Around the same time, the first Kotex pads were also launched the first commercially available sanitary pad. For a long time, women relied on Kotex pads. The commercials were also shown portraying menstruation as an embarrassing thing and that how women can keep them hidden. The shop retailers were asked to display pads on the counter so that women can pick them without asking from the salesperson. Though Kotex pads were very popular, however a large section of women still relied on homemade cotton pads.
In 1911, Midol hit the market but was advertised as a general pain reliever for period pain. During the 1930s many doctors treated menstruation as a disability and advised women to refrain from several physical activities. But soon the Kotex commercial started portraying women in sports jerseys. In 1935, Kotex launched a pamphlet called ‘Marjorie May’s Twelfth Birthday, helping mothers to explain the menstrual cycle to their daughters easily. In 1929, Dr. Earle Haas invented the first tampon and patented it in 1931. The idea was sold to Gertrude Tenderich who produced Tampax tampons. Then in 1937, American actress, Leona Chalmers patented her first menstrual cup. Though tampons, sanitary napkins, and menstrual cups all become readily available, still a lot of women used homemade pads. This happened because of two reasons- first, the products were expensive and second not many knew how to use them.
During the 1950s commercials changed their USP. They focused more on how to use menstrual hygiene products and carry them around. By the 1960s, many menstrual myths busted and doctors said there’s no medical reason to avoid sex during periods. Women also started realizing the importance of menstrual hygiene and the products boomed its sale. In 1971, Stay Free launched its first mini pads which came with adhesive strips- the same as we use today. This helped women participate in physical activities without worrying about the leakage. Then came the Playtex deodorants that promised no period smell. By this time, the talks regarding menstruation changed and people started discussing the problems more openly. Many documentaries and movies like ‘Carrie’ was produced that openly talked about stereotypes and stigmas.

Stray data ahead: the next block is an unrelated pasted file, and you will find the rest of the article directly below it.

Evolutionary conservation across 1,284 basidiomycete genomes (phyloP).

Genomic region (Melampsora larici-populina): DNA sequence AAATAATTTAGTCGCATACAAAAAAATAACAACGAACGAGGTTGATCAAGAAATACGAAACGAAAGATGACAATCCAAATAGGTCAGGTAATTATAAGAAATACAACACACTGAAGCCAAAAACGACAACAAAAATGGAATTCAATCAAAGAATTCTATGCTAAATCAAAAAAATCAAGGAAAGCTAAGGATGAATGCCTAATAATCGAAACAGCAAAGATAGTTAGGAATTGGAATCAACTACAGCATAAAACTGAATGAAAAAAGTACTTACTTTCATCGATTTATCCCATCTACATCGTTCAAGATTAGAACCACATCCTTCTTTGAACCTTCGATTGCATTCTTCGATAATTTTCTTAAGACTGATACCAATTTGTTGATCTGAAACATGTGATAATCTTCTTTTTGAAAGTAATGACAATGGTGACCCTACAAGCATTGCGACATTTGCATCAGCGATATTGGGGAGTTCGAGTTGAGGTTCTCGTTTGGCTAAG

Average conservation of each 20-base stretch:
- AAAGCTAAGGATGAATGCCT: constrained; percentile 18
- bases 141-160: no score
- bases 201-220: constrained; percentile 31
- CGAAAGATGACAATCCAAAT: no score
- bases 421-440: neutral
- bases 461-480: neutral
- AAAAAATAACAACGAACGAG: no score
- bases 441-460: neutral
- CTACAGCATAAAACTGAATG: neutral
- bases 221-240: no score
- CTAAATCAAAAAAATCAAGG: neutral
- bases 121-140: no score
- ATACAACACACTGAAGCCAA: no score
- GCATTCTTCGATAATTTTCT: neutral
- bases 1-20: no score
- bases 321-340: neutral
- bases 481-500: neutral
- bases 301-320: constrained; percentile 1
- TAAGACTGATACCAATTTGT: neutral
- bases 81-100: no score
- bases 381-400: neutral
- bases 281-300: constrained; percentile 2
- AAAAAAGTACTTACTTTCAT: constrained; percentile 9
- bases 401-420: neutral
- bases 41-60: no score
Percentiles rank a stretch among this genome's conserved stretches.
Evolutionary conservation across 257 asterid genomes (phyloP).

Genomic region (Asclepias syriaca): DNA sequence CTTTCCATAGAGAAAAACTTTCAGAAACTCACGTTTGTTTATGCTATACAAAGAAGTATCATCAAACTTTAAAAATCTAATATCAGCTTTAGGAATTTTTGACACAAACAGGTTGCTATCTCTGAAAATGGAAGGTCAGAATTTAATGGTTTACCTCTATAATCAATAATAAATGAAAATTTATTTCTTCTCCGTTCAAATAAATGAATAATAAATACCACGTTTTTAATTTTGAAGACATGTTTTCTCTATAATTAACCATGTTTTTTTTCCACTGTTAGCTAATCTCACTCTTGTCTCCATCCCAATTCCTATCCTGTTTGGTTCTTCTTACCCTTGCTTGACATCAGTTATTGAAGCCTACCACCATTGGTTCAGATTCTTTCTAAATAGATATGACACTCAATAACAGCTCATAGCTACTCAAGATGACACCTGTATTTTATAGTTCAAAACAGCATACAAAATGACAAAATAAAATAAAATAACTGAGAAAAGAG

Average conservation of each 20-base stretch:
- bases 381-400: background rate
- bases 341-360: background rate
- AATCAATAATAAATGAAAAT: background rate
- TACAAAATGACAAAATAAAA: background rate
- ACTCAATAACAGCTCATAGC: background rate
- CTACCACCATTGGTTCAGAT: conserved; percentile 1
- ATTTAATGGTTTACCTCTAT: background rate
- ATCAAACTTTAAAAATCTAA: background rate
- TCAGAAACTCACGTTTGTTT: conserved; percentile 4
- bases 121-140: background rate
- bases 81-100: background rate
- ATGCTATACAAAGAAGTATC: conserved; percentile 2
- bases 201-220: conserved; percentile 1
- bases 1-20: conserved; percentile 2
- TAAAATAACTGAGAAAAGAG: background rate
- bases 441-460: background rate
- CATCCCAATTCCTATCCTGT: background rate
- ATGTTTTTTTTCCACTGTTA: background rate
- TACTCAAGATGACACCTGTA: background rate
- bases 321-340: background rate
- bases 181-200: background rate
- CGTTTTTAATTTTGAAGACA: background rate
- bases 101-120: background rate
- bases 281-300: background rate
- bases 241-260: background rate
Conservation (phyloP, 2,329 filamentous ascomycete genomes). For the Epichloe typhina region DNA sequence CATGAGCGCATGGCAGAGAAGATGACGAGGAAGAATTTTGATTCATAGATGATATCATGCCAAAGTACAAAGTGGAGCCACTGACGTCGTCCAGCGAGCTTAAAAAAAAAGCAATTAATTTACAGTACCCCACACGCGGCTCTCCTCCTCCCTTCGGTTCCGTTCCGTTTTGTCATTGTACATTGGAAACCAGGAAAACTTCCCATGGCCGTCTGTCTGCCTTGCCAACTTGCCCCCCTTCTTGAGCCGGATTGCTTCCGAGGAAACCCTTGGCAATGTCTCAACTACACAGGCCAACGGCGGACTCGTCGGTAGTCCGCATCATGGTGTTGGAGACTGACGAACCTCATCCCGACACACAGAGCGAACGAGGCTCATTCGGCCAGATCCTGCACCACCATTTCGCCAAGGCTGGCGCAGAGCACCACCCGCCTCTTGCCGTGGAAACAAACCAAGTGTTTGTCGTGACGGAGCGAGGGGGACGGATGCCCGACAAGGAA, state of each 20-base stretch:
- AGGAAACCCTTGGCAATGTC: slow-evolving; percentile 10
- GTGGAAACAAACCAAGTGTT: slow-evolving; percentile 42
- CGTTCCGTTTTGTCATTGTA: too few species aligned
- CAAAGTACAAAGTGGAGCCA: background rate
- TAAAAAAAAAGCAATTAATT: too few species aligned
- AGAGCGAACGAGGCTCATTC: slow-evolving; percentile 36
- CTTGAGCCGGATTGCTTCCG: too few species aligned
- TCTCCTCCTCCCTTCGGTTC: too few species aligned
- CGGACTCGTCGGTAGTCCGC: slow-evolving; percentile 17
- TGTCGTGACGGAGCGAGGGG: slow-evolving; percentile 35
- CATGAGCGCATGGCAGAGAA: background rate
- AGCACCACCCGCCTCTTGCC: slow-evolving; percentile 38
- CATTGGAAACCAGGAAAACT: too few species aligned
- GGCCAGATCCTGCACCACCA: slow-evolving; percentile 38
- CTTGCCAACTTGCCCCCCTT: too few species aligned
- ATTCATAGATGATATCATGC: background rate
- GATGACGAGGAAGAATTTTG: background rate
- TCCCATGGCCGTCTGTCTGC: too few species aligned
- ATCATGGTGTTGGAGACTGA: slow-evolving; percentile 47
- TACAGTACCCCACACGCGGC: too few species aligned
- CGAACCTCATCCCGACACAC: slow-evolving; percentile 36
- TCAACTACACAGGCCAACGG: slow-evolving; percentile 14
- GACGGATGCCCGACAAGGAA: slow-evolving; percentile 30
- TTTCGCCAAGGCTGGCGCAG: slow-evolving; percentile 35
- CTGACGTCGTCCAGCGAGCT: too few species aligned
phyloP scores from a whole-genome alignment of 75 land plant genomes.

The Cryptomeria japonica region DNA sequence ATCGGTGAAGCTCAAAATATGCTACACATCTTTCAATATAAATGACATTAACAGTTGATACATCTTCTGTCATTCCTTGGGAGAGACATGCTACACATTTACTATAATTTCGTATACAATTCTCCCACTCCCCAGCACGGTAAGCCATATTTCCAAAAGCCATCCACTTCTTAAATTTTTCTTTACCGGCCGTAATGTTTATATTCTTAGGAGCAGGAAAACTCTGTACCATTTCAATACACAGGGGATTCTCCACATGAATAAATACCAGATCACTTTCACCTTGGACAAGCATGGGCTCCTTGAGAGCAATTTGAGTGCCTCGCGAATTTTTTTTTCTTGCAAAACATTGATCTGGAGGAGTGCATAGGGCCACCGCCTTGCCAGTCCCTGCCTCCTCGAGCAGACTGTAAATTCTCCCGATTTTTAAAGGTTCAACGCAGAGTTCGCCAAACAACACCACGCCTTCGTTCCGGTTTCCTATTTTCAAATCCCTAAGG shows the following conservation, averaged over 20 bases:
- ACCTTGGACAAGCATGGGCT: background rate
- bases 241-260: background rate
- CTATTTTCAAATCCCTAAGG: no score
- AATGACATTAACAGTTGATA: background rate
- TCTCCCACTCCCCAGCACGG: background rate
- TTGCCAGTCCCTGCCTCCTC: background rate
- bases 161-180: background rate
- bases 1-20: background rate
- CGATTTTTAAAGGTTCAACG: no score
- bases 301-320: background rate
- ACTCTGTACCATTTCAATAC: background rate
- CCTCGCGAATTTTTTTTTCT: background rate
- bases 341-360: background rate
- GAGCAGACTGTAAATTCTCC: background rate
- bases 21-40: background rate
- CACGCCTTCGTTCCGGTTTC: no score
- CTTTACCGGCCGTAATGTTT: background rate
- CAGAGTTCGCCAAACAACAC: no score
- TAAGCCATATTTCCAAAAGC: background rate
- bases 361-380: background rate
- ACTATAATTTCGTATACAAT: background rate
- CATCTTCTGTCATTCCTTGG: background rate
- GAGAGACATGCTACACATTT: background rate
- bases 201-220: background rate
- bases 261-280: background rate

The popularity of these products also invited several problems. Toxic shock syndrome was first identified in 1978 when a group of children became ill with it. Around 40 women died from toxins released by wearing the super-absorbent tampons for a long time. Thus doctors suggest not wearing a pad or a tampon for more than 6 hours. Now doctors have also prescribed several medications like ibuprofen as an effective remedy for period cramps. Many doctors acknowledge that some Trans men get periods, too. Men’s testosterone levels can vary, and can influence testosterone levels, if this happens, the hormones shift and fluctuate thus men may experience symptoms. Brands like Pyramid Seven and Lunapads produce period boxers for men.
Menstruation is something that no woman can ignore, it’s a regular process. While women’s hygiene products remain uneconomical, 9 ton lakh of waste is produced every year solely by sanitary napkins. A woman during her lifetime will produce about 23 kg of plastic from sanitary pads alone. In this situation looking for other alternatives is important. Sadly, Indian women pay 12 % tax on these products. Where it is already in scarcity; many women still use clothes that are highly dangerous for their health.